This past week, we made our first rather unofficial trip to the Dorothy Hopkin Centre for the Disabled. For the veterans among us, they walked in and felt like they were right at home. But for those of us visiting for the first time, there was obviously some trepidation and nervousness.
I mean, we know how to act around other adults, and we even know how to act around kids. But how do you act around people with disabilities? How do you communicate? How do you make your time there fun for them? And more importantly, how do you open your mouth without feeling you just put your foot in it?
The answer was much simpler than we had realized. We weren’t spending time with the disabled — we were spending time with people. And that’s it.
In fact, the Illinois Department of Human Services shared some guidelines in how to overcome that trepidation, that uncomfortable feeling, of not knowing what to say or do. The primary step? Remember that when you interact with people with disabilities, they are people.
“There disability is just one of the many characteristics they have,” the officials said. “People with disabilities have the same needs we all do: first and foremost among them is to be treated with dignity and respect.”
When interacting with people with disabilities, the first thing you want to do is focus on their abilities, not their disabilities. And while they might do things in different ways in people without those particular disabilities, they can still achieve the same results.
The state officials go on to provide some general rules of etiquette that should help you through just about any situation, removing any fear you might have that comes with not knowing how to act, or what to say.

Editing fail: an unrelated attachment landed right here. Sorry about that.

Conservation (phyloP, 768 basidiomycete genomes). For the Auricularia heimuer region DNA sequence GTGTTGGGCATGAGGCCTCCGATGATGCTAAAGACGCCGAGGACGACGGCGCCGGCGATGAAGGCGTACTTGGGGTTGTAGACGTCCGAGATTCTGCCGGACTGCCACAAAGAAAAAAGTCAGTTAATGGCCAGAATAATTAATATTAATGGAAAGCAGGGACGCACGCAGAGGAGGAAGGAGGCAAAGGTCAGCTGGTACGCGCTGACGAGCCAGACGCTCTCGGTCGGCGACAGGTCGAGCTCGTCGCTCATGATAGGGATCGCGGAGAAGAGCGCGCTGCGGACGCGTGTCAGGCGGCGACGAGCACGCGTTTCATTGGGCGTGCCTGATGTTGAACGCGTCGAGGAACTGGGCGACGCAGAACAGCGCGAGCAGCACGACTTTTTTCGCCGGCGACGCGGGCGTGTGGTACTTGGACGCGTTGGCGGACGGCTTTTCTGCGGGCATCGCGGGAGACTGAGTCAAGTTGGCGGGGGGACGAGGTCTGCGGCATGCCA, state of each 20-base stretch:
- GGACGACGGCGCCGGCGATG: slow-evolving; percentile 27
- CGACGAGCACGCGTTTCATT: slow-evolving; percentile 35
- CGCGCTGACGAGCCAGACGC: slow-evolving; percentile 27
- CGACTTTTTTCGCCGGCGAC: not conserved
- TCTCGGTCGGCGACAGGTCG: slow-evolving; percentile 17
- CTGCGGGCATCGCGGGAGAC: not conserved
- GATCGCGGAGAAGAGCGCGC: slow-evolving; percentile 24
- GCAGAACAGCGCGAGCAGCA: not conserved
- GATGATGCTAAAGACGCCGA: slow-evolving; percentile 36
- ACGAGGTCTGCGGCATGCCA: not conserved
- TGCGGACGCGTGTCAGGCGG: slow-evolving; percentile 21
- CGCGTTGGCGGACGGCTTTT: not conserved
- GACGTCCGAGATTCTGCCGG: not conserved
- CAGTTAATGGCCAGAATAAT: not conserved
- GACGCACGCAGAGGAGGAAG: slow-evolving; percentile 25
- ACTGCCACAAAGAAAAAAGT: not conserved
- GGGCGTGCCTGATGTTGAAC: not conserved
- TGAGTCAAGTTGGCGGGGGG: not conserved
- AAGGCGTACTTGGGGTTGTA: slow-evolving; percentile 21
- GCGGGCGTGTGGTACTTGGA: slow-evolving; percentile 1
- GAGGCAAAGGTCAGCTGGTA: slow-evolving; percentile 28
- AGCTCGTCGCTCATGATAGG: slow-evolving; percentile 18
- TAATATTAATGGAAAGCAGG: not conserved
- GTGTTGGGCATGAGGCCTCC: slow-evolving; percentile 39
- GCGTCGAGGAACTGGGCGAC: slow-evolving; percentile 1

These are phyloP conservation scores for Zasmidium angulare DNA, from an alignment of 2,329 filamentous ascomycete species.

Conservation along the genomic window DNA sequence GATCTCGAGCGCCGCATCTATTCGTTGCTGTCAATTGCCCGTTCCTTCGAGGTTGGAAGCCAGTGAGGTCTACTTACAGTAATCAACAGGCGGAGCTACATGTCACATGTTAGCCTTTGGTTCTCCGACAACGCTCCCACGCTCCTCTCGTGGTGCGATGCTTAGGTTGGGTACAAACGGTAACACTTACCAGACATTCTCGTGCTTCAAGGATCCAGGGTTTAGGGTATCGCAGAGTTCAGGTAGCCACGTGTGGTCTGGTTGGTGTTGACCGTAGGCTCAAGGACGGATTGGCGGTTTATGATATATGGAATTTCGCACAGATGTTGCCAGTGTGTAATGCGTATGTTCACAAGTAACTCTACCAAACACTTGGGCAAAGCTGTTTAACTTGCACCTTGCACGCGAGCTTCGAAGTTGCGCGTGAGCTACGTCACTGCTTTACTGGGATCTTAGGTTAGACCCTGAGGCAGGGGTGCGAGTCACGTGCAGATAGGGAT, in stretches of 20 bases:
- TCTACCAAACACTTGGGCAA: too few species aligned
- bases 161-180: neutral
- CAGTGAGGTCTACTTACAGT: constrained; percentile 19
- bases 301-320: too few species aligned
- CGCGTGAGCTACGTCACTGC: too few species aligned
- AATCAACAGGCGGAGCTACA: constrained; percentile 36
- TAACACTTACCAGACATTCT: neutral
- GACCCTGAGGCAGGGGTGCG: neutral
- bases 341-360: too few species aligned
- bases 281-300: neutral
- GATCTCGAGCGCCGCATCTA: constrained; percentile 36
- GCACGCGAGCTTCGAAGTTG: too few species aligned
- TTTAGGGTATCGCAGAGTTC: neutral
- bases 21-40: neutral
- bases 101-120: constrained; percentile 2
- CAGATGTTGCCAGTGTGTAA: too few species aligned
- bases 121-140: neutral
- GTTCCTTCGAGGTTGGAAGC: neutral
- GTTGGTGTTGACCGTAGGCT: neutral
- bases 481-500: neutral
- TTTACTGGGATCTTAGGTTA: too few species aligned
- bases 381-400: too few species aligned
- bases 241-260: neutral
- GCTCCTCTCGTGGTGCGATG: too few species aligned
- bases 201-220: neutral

PRACTICE THE GOLDEN RULE
Treat everyone as you would like to be treated. Think of the person first, not their disability. Don’t shy away from people with disabilities — relax and be yourself.
ALWAYS ASK BEFORE GIVING ASSISTANCE
Just because a person has a disability, they don’t necessarily need or want your assistance. Never help someone without asking first.
THINK BEFORE YOU SPEAK
Avoid using labels when you speak. Always use “people first” language — saying things like “person who is disabled” rather than “disabled person.”
AVOID SHOWING PITY OT BEING PATRONIZING
People with disabilities aren’t victims. When you talk to a person with a disability, don’t use pet names, like “honey.” It’s also disrespectful to pat people with disabilities on the head, or talk down to them as though they were children.
Sure, these guidelines might look intimidating at first, but they aren’t. Because it all goes back to one primary idea: people are people. By always keeping that in mind, and treating all people like people, you have absolutely nothing to worry about.
So please join us on our next trip to Dorothy Hopkin. The residents there are such wonderful people, and I don’t think any of us have smiled so much — and had so much fun — in such a short period of time. But the more the merrier, and it would be great if you could join us on our next trip!